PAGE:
In the recent discussion on medical education to which I have referred, Mr. Huxley urged that one mode of relieving the present strain would be to make the preliminary subjects (in an elementary form) necessary parts of school education. Thus a boy ought to know a bone or a muscle when he sees it. My fear is that by so doing we should intensify the labors of school-work, unless it is on the distinct understanding that these subjects are not added to, but take the place of, some which are now taught at school; otherwise it is merely cutting off one end of the plank and fastening it on to the other. Mr. Huxley's proposition assumes, of course, that it is well to introduce these studies into schools as a part of the education of all, whether intended for the medical profession or not.

Fourthly, whatever course is adopted, it is, I would hope, unnecessary to say that the crotchets of individual examiners should not tinge the questions, or rather the judgment formed of the answers. If the questions which are now asked are not too severe when taken alone, they are regarded by many competent judges as frequently too severe when taken in combination with the other subjects examined upon, and also that they are sometimes calculated to puzzle the student, from the form in which they are worded. Not long ago an examiner at the London University, speaking to another examiner, boasted of the puzzling questions he had been ingenious enough to ask, whereupon the other replied, to my great satisfaction, "You should try and find out how much, not how little, the students know." I should have no fear of the questions being unreasonable when put by a wise, common-sense Professor like this, whereas some learned men expect a student to reach in a few months the level of their own mature knowledge.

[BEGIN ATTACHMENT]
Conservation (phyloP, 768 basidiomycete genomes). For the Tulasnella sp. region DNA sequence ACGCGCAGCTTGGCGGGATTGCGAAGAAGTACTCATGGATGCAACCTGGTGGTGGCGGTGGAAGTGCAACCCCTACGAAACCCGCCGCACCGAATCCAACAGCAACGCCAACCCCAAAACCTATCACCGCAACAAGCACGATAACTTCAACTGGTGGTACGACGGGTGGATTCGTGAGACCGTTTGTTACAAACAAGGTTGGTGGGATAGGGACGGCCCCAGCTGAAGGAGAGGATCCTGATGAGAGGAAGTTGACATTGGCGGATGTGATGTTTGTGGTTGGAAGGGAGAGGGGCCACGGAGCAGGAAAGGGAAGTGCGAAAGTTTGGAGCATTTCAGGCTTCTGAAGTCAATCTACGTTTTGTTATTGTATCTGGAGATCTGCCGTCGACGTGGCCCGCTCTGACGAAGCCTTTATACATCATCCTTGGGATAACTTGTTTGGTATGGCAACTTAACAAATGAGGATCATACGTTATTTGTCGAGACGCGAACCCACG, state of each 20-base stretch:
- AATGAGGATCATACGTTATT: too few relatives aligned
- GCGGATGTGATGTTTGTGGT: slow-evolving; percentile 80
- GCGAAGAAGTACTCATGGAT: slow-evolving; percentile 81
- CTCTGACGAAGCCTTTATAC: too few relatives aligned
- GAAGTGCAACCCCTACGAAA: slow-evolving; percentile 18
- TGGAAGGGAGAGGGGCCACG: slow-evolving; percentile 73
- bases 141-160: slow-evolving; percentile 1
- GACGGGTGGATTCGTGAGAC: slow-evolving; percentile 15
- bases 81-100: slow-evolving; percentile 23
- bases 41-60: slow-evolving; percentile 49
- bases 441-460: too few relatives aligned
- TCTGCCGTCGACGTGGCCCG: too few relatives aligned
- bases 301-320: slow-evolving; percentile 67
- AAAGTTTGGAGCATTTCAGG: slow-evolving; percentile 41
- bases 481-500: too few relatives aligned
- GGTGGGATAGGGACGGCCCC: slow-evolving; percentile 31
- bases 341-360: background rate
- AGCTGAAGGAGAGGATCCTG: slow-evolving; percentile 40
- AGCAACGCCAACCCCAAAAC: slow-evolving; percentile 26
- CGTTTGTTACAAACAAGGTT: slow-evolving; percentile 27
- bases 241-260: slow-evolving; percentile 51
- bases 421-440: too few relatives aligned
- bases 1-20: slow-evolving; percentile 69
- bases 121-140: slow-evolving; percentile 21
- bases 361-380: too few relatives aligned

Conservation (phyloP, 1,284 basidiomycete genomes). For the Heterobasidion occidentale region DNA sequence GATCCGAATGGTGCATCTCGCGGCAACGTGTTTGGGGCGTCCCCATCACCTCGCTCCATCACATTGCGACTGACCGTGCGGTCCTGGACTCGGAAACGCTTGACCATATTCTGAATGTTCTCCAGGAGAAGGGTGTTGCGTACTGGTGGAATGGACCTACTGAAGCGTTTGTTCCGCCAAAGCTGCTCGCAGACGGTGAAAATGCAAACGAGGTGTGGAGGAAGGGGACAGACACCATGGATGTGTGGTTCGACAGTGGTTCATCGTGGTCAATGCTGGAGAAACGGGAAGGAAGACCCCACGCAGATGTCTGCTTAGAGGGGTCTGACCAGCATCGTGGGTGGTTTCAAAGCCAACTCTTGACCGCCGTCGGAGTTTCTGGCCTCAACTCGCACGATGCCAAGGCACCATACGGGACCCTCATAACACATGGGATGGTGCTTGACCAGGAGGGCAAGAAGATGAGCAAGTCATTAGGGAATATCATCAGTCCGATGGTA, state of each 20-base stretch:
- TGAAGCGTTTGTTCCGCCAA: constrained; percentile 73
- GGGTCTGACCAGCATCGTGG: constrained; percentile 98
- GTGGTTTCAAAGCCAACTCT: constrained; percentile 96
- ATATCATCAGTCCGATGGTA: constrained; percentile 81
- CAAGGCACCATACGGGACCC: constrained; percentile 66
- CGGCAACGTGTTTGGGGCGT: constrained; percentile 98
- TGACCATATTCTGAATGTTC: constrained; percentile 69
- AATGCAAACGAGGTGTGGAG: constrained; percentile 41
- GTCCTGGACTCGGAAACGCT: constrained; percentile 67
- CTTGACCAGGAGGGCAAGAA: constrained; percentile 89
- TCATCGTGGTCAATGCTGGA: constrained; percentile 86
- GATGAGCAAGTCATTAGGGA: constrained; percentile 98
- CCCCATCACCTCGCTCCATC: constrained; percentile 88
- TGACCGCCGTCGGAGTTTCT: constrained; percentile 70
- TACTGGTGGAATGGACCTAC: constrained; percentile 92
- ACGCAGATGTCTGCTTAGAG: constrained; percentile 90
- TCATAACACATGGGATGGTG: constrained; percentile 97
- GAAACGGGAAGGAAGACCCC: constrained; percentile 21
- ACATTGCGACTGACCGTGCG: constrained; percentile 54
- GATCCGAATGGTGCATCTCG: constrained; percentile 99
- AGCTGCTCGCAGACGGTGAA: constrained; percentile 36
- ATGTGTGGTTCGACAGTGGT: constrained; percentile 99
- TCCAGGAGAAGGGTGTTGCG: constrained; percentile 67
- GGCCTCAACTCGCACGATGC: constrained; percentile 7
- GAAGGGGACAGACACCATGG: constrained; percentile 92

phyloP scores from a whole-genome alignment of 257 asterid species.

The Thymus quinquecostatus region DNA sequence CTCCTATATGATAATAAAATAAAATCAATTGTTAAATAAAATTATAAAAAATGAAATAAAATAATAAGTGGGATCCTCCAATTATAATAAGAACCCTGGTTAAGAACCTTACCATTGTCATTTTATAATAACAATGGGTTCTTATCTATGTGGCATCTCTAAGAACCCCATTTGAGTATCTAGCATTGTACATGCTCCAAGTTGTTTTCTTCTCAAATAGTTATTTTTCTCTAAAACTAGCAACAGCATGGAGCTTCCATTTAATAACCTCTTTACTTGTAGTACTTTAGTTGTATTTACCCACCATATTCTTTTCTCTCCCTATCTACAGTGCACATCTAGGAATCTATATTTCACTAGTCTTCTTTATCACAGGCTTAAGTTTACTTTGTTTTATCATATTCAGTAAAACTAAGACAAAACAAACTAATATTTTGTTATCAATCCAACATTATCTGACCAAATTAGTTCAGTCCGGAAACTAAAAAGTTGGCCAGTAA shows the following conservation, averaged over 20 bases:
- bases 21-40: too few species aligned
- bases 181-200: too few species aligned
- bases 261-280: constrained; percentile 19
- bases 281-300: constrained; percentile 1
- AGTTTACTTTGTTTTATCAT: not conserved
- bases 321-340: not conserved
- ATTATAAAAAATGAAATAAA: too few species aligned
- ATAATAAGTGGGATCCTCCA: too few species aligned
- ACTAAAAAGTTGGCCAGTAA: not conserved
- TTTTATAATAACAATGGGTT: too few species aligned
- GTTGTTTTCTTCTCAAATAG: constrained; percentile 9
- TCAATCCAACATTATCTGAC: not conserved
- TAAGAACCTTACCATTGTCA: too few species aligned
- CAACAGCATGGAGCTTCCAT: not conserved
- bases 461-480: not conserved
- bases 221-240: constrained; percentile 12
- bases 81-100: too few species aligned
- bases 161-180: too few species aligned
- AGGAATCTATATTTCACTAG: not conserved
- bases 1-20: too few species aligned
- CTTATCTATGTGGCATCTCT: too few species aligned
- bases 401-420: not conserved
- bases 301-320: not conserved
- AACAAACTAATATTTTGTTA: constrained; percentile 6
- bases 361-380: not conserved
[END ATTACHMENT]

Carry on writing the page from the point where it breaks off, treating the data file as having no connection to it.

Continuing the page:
I would adopt the language, once more, of Professor Humphrey, and say: "With Democritus 'we should strive not after fullness of knowledge, but fullness of understanding'; that is, that we should strive for good, clear, solid, intelligent, producible, and available knowledge, of the kind that will be useful in after-life; not so much the refinements of chemistry, anatomy, and physiology, which stupefy and then pass away like chaff before the wind, but the essential fundamental facts and principle, welded together, and so woven into the student's mind that he can hold them firmly and wield them effectually; and that he is conscious of them, not as the goods of other men, or as dogmas which he has because they were imposed upon him, but as his own possession, of which he appreciates the value because he knows how to use them."

In conclusion, I would express the hope that the expression of opinion in the Psychological Section of this Association will strengthen the hands of the Metropolitan branch, which has taken up this question with much earnestness, and, although starting from a different stand-point from my own, has been equally impressed with the evils attending the present system of medical education. I am moved by the conviction that its influence upon the mind is injurious; they by the fear that it fails to produce the best men, and the belief that it is altogether unreasonable.—Journal of Mental Science.

  1. Read in the Psychological Section at the Annual Meeting of the British Medical Association in Cork, August, 1879.